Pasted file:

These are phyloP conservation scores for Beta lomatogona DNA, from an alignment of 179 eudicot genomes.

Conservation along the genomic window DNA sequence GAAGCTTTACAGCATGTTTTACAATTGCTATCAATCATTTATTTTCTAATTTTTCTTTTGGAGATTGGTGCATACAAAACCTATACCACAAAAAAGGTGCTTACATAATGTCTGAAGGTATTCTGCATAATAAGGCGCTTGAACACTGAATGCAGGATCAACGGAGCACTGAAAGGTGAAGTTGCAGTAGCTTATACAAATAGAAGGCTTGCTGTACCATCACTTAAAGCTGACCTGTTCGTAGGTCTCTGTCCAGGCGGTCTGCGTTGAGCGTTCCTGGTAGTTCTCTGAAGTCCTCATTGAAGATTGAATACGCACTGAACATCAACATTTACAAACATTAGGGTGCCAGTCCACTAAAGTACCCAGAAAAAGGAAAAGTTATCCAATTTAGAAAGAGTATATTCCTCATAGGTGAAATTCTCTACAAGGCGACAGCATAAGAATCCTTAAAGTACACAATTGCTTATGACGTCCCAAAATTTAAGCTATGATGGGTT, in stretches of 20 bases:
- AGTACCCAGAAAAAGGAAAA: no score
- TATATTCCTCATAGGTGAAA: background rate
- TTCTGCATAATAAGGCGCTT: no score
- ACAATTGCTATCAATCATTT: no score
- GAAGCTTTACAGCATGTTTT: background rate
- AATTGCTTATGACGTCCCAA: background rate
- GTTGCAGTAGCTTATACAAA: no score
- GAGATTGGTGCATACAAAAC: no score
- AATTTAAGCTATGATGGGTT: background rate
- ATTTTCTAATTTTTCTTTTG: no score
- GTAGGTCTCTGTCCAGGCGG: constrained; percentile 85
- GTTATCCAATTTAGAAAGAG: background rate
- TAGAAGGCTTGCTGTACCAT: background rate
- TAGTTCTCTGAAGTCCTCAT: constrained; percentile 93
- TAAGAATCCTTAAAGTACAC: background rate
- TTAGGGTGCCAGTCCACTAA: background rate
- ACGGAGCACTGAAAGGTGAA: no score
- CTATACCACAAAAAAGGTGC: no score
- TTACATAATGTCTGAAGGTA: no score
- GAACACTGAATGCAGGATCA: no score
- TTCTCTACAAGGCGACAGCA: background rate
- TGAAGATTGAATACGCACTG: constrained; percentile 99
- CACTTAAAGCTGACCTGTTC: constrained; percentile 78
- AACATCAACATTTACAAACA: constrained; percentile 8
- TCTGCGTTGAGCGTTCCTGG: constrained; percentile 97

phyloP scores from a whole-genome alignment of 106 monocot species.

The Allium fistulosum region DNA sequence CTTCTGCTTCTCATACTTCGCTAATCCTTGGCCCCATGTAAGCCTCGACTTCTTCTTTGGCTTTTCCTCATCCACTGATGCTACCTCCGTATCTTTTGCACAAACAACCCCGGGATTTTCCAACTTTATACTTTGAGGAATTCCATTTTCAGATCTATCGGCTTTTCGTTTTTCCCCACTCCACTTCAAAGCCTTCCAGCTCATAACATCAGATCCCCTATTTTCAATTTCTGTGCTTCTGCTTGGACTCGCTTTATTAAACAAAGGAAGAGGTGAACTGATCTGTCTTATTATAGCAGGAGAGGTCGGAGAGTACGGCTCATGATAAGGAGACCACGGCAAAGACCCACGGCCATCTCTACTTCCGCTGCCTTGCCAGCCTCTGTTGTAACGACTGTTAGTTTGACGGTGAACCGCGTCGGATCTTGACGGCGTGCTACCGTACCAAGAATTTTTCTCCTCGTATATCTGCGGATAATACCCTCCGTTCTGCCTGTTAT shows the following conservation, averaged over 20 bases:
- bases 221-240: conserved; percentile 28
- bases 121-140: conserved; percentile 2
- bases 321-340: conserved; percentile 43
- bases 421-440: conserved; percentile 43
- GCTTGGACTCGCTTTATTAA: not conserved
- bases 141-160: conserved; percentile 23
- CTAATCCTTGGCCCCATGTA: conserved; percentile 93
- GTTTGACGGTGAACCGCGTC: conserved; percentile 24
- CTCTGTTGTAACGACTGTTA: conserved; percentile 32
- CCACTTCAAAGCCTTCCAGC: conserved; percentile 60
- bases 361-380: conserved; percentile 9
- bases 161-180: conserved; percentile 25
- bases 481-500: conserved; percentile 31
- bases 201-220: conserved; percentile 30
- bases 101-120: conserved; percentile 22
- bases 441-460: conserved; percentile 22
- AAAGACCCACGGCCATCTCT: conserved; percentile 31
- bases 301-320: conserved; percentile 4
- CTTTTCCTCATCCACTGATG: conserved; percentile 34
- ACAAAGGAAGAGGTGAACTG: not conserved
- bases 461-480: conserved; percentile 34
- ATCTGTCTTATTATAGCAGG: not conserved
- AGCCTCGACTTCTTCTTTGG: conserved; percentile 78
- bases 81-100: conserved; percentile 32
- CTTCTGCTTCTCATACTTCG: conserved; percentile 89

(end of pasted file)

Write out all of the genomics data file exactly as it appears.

These are phyloP conservation scores for Beta lomatogona DNA, from an alignment of 179 eudicot genomes.

Conservation along the genomic window DNA sequence GAAGCTTTACAGCATGTTTTACAATTGCTATCAATCATTTATTTTCTAATTTTTCTTTTGGAGATTGGTGCATACAAAACCTATACCACAAAAAAGGTGCTTACATAATGTCTGAAGGTATTCTGCATAATAAGGCGCTTGAACACTGAATGCAGGATCAACGGAGCACTGAAAGGTGAAGTTGCAGTAGCTTATACAAATAGAAGGCTTGCTGTACCATCACTTAAAGCTGACCTGTTCGTAGGTCTCTGTCCAGGCGGTCTGCGTTGAGCGTTCCTGGTAGTTCTCTGAAGTCCTCATTGAAGATTGAATACGCACTGAACATCAACATTTACAAACATTAGGGTGCCAGTCCACTAAAGTACCCAGAAAAAGGAAAAGTTATCCAATTTAGAAAGAGTATATTCCTCATAGGTGAAATTCTCTACAAGGCGACAGCATAAGAATCCTTAAAGTACACAATTGCTTATGACGTCCCAAAATTTAAGCTATGATGGGTT, in stretches of 20 bases:
- AGTACCCAGAAAAAGGAAAA: no score
- TATATTCCTCATAGGTGAAA: background rate
- TTCTGCATAATAAGGCGCTT: no score
- ACAATTGCTATCAATCATTT: no score
- GAAGCTTTACAGCATGTTTT: background rate
- AATTGCTTATGACGTCCCAA: background rate
- GTTGCAGTAGCTTATACAAA: no score
- GAGATTGGTGCATACAAAAC: no score
- AATTTAAGCTATGATGGGTT: background rate
- ATTTTCTAATTTTTCTTTTG: no score
- GTAGGTCTCTGTCCAGGCGG: constrained; percentile 85
- GTTATCCAATTTAGAAAGAG: background rate
- TAGAAGGCTTGCTGTACCAT: background rate
- TAGTTCTCTGAAGTCCTCAT: constrained; percentile 93
- TAAGAATCCTTAAAGTACAC: background rate
- TTAGGGTGCCAGTCCACTAA: background rate
- ACGGAGCACTGAAAGGTGAA: no score
- CTATACCACAAAAAAGGTGC: no score
- TTACATAATGTCTGAAGGTA: no score
- GAACACTGAATGCAGGATCA: no score
- TTCTCTACAAGGCGACAGCA: background rate
- TGAAGATTGAATACGCACTG: constrained; percentile 99
- CACTTAAAGCTGACCTGTTC: constrained; percentile 78
- AACATCAACATTTACAAACA: constrained; percentile 8
- TCTGCGTTGAGCGTTCCTGG: constrained; percentile 97

phyloP scores from a whole-genome alignment of 106 monocot species.

The Allium fistulosum region DNA sequence CTTCTGCTTCTCATACTTCGCTAATCCTTGGCCCCATGTAAGCCTCGACTTCTTCTTTGGCTTTTCCTCATCCACTGATGCTACCTCCGTATCTTTTGCACAAACAACCCCGGGATTTTCCAACTTTATACTTTGAGGAATTCCATTTTCAGATCTATCGGCTTTTCGTTTTTCCCCACTCCACTTCAAAGCCTTCCAGCTCATAACATCAGATCCCCTATTTTCAATTTCTGTGCTTCTGCTTGGACTCGCTTTATTAAACAAAGGAAGAGGTGAACTGATCTGTCTTATTATAGCAGGAGAGGTCGGAGAGTACGGCTCATGATAAGGAGACCACGGCAAAGACCCACGGCCATCTCTACTTCCGCTGCCTTGCCAGCCTCTGTTGTAACGACTGTTAGTTTGACGGTGAACCGCGTCGGATCTTGACGGCGTGCTACCGTACCAAGAATTTTTCTCCTCGTATATCTGCGGATAATACCCTCCGTTCTGCCTGTTAT shows the following conservation, averaged over 20 bases:
- bases 221-240: conserved; percentile 28
- bases 121-140: conserved; percentile 2
- bases 321-340: conserved; percentile 43
- bases 421-440: conserved; percentile 43
- GCTTGGACTCGCTTTATTAA: not conserved
- bases 141-160: conserved; percentile 23
- CTAATCCTTGGCCCCATGTA: conserved; percentile 93
- GTTTGACGGTGAACCGCGTC: conserved; percentile 24
- CTCTGTTGTAACGACTGTTA: conserved; percentile 32
- CCACTTCAAAGCCTTCCAGC: conserved; percentile 60
- bases 361-380: conserved; percentile 9
- bases 161-180: conserved; percentile 25
- bases 481-500: conserved; percentile 31
- bases 201-220: conserved; percentile 30
- bases 101-120: conserved; percentile 22
- bases 441-460: conserved; percentile 22
- AAAGACCCACGGCCATCTCT: conserved; percentile 31
- bases 301-320: conserved; percentile 4
- CTTTTCCTCATCCACTGATG: conserved; percentile 34
- ACAAAGGAAGAGGTGAACTG: not conserved
- bases 461-480: conserved; percentile 34
- ATCTGTCTTATTATAGCAGG: not conserved
- AGCCTCGACTTCTTCTTTGG: conserved; percentile 78
- bases 81-100: conserved; percentile 32
- CTTCTGCTTCTCATACTTCG: conserved; percentile 89